Transference and Countertransference

According to the National Institute of Health, transference refers to a patient’s reaction toward their cognitive, emotional, and physical experiences. These reactions relate to what clients expect from the therapist based on their experience with essential people.  

Transference involves projecting client feelings about someone in their life toward their therapist. For instance, a client dealing with a traumatic upbringing who never received adequate attention from a parent may turn to their therapist for acceptance and love, a feeling they did not get from their parent. An experienced therapist will recognize this.  

Countertransference occurs when the therapist has biased feelings toward their clients based on their own personal life. For instance, a counselor may feel pity that a client was physically neglected growing up, and think to themselves, “This poor guy went through so much.”  While countertransference is a normal feeling, an experienced therapist understands to maintain professional boundaries at all times. 

Transference and countertransference may sometimes affect treatment, especially if it causes withdrawal from therapy. However, if used well, it fosters the therapist-client relationship by identifying negative emotions that may occur in a therapy session.

Managing Transference

One of the ways you can deal with transference is by recognizing when it’s happening. 

Staying calm during therapy can also help to overcome transference. It’s natural to experience transference in a therapy session. The best thing is to express your feelings with your therapist. If it’s hard to bring these feelings out, stay calm and give yourself time.

Being practical also helps to deal with transference. Your therapist will help you recognize the difference between themselves and the cause of your feelings. The more the difference you note, the more you can eradicate your feelings.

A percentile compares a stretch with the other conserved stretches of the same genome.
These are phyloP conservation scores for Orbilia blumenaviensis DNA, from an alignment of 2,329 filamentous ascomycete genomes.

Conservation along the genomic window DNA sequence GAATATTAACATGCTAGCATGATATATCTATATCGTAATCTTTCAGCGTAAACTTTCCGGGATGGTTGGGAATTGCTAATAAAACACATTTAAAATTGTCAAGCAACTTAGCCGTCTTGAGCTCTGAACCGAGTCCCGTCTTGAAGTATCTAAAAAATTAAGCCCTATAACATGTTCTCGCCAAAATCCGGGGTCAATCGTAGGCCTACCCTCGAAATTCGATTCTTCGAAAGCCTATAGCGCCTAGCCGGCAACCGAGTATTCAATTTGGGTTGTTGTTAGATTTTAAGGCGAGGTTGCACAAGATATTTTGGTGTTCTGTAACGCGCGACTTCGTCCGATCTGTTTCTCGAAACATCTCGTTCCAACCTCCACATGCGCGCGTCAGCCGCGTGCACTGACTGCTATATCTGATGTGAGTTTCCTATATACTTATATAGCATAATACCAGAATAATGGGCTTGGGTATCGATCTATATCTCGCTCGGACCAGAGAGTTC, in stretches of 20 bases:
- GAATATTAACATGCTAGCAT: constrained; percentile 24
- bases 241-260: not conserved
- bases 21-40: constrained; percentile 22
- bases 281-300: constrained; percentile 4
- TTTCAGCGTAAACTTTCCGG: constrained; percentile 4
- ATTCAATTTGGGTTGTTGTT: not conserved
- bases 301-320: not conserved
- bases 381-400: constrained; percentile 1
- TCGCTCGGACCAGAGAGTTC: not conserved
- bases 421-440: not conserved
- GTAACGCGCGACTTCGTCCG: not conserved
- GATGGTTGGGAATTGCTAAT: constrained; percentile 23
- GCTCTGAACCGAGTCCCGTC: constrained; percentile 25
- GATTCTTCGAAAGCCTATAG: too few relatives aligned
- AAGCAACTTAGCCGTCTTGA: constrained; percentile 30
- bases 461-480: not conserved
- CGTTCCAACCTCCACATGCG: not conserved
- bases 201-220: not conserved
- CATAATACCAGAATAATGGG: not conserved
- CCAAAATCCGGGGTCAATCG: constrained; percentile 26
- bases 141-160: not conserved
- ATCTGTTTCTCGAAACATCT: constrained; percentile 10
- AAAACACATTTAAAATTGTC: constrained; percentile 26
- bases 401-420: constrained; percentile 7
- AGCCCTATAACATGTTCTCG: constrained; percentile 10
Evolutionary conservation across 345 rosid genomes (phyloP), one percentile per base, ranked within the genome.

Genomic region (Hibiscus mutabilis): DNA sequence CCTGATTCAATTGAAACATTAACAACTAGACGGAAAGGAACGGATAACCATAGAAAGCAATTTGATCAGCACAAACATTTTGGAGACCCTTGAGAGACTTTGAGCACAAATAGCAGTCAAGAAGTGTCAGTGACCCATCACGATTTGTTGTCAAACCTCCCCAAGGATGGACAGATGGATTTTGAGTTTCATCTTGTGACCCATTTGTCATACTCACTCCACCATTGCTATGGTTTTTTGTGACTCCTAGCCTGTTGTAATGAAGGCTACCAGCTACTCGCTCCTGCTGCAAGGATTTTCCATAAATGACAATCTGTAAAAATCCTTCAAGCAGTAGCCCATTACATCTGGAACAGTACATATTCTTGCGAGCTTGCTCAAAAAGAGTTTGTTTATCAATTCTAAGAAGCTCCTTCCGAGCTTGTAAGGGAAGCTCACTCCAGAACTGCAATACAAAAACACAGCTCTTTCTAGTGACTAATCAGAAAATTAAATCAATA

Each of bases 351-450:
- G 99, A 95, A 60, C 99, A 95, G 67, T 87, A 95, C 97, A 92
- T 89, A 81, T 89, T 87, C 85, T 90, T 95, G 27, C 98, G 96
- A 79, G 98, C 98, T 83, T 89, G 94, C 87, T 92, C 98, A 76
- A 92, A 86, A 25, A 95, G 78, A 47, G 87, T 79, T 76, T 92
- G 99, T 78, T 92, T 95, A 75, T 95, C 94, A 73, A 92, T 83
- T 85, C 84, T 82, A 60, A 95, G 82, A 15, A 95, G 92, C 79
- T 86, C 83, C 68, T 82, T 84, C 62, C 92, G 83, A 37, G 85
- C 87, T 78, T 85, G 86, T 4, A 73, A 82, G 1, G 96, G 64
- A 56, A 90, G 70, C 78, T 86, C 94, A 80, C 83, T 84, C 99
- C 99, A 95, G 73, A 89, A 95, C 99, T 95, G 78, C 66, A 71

Finally, it’s important you understand how helpful or harmful your feelings are. If you feel transference is derailing the effectiveness of therapy, finding a new therapist is an option. This may help if you are in goal-based treatments, for instance, cognitive behavioral therapy, as you can deal with your concerns without distractions.

Stages of a Therapeutic Relationship

A therapeutic alliance is dynamic and often involves ruptures and repairs. The typical stages of establishing a robust client-therapist relationship include the following:

Orientation Stage

In this stage, a therapist seeks to acquire crucial information that impacts the treatment process. For instance, they will want to know your values, beliefs, priorities and if you have any unique needs. In addition, this phase includes setting the rules, roles and limitations, and a suitable mode of communication.

Rapport is built by showing acceptance and a non-judgmental attitude. Therapists also use palliative methods to ensure patients are relaxed enough to express their thoughts and feelings.  

Working Stage